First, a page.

Yesterday’s night sky lit up from the brightness of February’s full moon. This year’s Snow Moon came on a cold but sunny winter day with streaky clouds painted across the sky like brush strokes.
Before the moon brightened the sky I went on a wooded walk with a friend. While she updated me on her life and learnings over the past few weeks since we last connected I’d gently interrupt once in a while to take note of the signs of new life among the forest.
Perhaps I wasn’t being the most attentive listener as I passed the osoberry in bloom and stopped to notice the stark contrast of the bright pink salmon berry blossoms against a backdrop of bare branches. The interruption was no longer polite when I shrieked in delight the moment I spotted nettles.
Standing four inches tall with tender leaves of green and variegated purple this is the perfect time for plucking then turning the grassy and nutrient dense leaves into pestos, purées and healing teas. I apologized to my friend for the interruptions but anyone who has walked with me in the woods knows that I brake for wild foods.
February’s full moon is also called the Hunger moon, referring to the scarcity of the land and the lack of abundance in both the field and the forest. This starkness is not necessarily something we notice as we wander the produce aisle and find raspberries lining the shelves in February. Here in the Pacific Northwest we’re months away from the sweet tart burst of my favorite berry but the stores can confuse us of the idea of seasonality.
This year I’ve noticed the scarcity more so than years past. Not just in my vegetable crisper when kale, turnips, and leeks are among the few residents but I’ve felt the scarcity in my energy, in the gray days, and in the wild world where the Black capped Chickadees outside my window are finding fewer and fewer hearty winter berries on the branches.
Which is why I’m so utterly delighted by the presence of growth in the woods. To see signs of new life after spending the last couple of months witnessing so much death and decay.
In Jessica Prentice’s book, Full Moon Feast, she beautifully describes the origins of the Hunger moon and finds herself sitting with the lack this time of year brings:
“For many of us, our interest in seasonality is somewhat selective. We want the warmth without the cold; we want the long days without the long nights; we want the abundance without the scarcity; we want the birth and growth without the death and decay. But without the death and decay there is no rebirth. Abundance is a subjective experience, not an objective reality. It is something that we feel, not something that we have.”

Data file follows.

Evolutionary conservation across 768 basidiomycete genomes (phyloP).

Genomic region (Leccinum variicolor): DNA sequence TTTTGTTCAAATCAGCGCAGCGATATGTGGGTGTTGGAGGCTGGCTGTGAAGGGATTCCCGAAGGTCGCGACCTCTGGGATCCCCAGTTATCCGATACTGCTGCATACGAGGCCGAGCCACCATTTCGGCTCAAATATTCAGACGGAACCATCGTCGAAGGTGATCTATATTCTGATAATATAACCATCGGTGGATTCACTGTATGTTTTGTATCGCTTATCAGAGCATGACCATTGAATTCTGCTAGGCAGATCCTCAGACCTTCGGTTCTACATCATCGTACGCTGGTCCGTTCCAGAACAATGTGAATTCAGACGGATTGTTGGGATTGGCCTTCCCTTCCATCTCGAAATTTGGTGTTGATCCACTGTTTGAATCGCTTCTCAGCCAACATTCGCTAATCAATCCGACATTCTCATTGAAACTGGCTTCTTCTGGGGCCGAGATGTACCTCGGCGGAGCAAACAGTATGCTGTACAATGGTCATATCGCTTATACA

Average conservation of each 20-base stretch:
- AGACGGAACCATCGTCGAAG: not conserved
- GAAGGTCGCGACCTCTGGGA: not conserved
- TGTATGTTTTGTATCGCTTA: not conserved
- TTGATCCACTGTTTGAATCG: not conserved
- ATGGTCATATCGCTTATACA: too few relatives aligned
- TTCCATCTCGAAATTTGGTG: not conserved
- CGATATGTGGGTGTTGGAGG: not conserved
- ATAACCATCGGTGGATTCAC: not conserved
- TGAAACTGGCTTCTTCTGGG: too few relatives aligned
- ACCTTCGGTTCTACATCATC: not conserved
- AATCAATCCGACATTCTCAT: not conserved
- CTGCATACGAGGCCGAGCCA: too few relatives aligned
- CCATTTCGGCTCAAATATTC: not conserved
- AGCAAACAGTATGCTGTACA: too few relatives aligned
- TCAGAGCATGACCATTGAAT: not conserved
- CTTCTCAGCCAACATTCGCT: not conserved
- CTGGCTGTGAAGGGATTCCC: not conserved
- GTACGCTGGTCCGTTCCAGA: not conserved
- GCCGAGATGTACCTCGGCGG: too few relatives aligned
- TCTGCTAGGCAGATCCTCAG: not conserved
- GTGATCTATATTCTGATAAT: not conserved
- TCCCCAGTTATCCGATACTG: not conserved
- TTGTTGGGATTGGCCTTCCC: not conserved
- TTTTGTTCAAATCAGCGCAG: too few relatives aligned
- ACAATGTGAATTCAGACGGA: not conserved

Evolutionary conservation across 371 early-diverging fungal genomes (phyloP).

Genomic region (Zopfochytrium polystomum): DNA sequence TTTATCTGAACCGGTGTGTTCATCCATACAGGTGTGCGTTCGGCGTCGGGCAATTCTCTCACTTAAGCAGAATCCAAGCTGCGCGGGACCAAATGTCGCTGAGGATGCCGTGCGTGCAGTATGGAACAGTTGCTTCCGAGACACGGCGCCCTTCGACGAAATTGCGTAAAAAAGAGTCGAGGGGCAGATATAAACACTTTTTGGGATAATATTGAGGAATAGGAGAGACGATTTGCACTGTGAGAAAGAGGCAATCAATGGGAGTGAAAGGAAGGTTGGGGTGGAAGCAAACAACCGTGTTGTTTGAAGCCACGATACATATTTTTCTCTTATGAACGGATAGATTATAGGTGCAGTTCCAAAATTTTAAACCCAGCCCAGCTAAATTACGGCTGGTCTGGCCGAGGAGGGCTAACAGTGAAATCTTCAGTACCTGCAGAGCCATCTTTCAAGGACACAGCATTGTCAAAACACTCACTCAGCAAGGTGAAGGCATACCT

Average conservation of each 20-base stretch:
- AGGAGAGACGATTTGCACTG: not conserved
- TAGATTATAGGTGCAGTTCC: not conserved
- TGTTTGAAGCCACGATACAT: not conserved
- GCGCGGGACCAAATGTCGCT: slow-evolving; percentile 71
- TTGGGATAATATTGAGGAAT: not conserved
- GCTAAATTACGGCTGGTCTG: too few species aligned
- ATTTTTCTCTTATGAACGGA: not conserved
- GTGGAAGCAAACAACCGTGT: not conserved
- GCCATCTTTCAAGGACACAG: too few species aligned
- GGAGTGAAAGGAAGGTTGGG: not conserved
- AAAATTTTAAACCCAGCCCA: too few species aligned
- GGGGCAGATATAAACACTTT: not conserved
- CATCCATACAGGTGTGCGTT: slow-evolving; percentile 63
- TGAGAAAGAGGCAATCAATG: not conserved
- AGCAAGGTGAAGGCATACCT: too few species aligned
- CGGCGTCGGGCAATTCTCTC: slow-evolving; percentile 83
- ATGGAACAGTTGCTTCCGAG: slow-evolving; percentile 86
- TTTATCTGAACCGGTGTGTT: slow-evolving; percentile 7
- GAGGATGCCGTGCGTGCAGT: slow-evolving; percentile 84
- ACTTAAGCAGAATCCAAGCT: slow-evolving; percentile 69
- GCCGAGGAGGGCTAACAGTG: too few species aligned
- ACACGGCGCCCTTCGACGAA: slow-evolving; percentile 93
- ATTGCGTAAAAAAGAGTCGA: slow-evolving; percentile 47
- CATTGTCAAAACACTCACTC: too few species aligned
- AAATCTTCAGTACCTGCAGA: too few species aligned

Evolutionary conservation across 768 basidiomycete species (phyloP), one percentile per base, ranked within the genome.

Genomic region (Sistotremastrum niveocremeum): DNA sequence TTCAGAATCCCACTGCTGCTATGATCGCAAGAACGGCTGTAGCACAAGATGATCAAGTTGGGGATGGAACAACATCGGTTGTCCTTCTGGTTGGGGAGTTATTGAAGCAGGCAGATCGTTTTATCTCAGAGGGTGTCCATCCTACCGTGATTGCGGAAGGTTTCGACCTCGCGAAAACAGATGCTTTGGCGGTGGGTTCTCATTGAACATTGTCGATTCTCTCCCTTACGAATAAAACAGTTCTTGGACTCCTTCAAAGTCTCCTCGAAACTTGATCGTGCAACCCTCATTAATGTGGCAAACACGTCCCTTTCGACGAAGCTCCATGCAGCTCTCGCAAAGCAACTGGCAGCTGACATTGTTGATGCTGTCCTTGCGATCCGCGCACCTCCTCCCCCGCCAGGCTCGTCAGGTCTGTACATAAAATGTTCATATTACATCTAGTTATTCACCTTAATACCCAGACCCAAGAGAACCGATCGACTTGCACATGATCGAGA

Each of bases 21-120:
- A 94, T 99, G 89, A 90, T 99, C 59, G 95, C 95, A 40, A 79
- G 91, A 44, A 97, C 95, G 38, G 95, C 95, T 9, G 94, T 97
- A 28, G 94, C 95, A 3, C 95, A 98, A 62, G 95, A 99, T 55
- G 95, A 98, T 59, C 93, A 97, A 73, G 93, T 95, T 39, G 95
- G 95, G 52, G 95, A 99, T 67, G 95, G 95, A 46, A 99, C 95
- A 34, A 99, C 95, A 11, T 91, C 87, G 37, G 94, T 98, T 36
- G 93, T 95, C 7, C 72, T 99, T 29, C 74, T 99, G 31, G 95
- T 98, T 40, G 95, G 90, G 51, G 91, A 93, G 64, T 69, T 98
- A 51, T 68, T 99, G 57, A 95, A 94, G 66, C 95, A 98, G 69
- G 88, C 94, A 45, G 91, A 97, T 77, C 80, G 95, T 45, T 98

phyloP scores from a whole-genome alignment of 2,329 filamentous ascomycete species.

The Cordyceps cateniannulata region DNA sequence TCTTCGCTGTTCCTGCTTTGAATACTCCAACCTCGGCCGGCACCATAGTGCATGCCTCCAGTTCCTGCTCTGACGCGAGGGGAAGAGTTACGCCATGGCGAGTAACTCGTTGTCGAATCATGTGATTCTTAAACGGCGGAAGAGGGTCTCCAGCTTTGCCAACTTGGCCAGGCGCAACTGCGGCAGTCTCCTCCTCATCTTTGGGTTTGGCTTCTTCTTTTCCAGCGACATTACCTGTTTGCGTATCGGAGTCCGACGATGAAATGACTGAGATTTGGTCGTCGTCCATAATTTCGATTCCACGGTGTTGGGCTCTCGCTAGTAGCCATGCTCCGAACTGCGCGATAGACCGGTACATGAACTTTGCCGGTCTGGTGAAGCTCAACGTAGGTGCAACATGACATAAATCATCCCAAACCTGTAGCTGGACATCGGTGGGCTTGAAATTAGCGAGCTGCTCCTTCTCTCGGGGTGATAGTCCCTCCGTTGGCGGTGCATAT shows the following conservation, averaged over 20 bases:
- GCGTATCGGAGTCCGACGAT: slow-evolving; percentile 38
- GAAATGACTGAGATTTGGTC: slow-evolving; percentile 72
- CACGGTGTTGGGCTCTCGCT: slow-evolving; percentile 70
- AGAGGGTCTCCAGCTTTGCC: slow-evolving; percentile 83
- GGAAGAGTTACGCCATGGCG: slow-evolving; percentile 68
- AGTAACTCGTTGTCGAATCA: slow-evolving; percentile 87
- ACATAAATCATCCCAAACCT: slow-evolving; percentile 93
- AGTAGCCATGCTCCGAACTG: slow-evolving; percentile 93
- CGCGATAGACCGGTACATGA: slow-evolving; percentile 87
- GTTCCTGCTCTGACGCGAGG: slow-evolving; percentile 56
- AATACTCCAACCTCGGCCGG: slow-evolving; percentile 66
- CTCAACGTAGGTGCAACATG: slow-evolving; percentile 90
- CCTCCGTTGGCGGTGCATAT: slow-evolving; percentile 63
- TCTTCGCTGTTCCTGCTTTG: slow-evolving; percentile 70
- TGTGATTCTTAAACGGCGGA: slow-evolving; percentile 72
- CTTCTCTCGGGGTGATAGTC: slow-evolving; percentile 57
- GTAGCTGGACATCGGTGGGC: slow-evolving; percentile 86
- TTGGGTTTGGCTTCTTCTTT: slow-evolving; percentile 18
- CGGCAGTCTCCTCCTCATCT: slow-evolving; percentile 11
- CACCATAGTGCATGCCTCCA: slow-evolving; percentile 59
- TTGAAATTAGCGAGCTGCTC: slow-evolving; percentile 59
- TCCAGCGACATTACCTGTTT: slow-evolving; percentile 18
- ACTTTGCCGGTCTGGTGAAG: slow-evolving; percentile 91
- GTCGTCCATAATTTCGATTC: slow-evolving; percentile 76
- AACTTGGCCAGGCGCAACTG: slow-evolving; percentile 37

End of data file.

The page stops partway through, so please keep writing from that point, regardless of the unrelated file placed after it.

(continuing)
She goes on to point out:
“Without the sense of scarcity, there is no sense of abundance, because there is no perspective.”
Abundance can’t be experienced fully without first feeling into the scarcity. I think we all want to live our lives constantly in that state of abundance, fridges full, gardens brimming with life, the forests full of mushrooms. But how quickly what was once deemed as abundance loses its luster and can feel like something that we’re entitled to.
I marvel at the nettles and the first tender blooms of spring because the fields and forests have been so quiet during these winter months. Silently going through the essential process of decay so new life can emerge. Over the next month or so the light will shift as the early buds shine their chartreuse hue painting the world around them in that welcoming spring green. Having sat in my own version of scarcity, watching the necessary process of decay, I know that the abundance spring brings will feel so sweet. But I also know that I’m meant to feel the death and decay and allow it to be a part of my own process.
On this wooded walk I left my foraging basket at home so I am not quite ready to give you a nettle recipe but I have a gift that feels oh so wintery and very appropriate for this Snow Moon month.
My garden, while sparse in the winter, gifts me plenty of rosemary all year long. I’ll take any excuse to open my front door and let the cool air in. Snipping off a branch or two I instinctively run my fingers through the hearty leaves to release their scent; piney and woodsy yet refined. You could actually scent this hot chocolate with pine if you’d prefer but because I use dark chocolate (and a lot of it) I find the pine flavor gets lost.
Here the rosemary distinctively shines through making this simple recipe both comforting and familiar and also new and intriguing.
Rosemary Hot Chocolate
Now the amount of chocolate here may seem excessive to some but my ideal hot chocolate is nearly thick enough to eat with a spoon, in fact, I’ve done that. With a touch of earthy rosemary mingling with the chocolate - well, I’ve found my new favorite way of getting cozy in winter.
3 cups whole milk
1 - 2 tablespoons fresh rosemary leaves (a little goes a long way and we want the rosemary to be subtle not overwhelming)
5 ounces / 140 grams bittersweet chocolate
1/4 cup cocoa powder
1/4 cup powdered sugar
Add the milk to a saucepan and drop the rosemary leaves in. Slowly bring the milk to a simmer allowing the rosemary to steep the milk.
Turn off the heat and whisk in the chocolate, cocoa powder, and powdered sugar. Add a pinch of salt and taste to make sure everything is to your liking. If the chocolate hasn’t fully melted or you’d like it hotter, rewarm gently over low heat.
Strain the mixture and serve or place in a lidded container and refrigerate for up to one week. It’s really a lovely thing to have in the fridge when the mood strikes.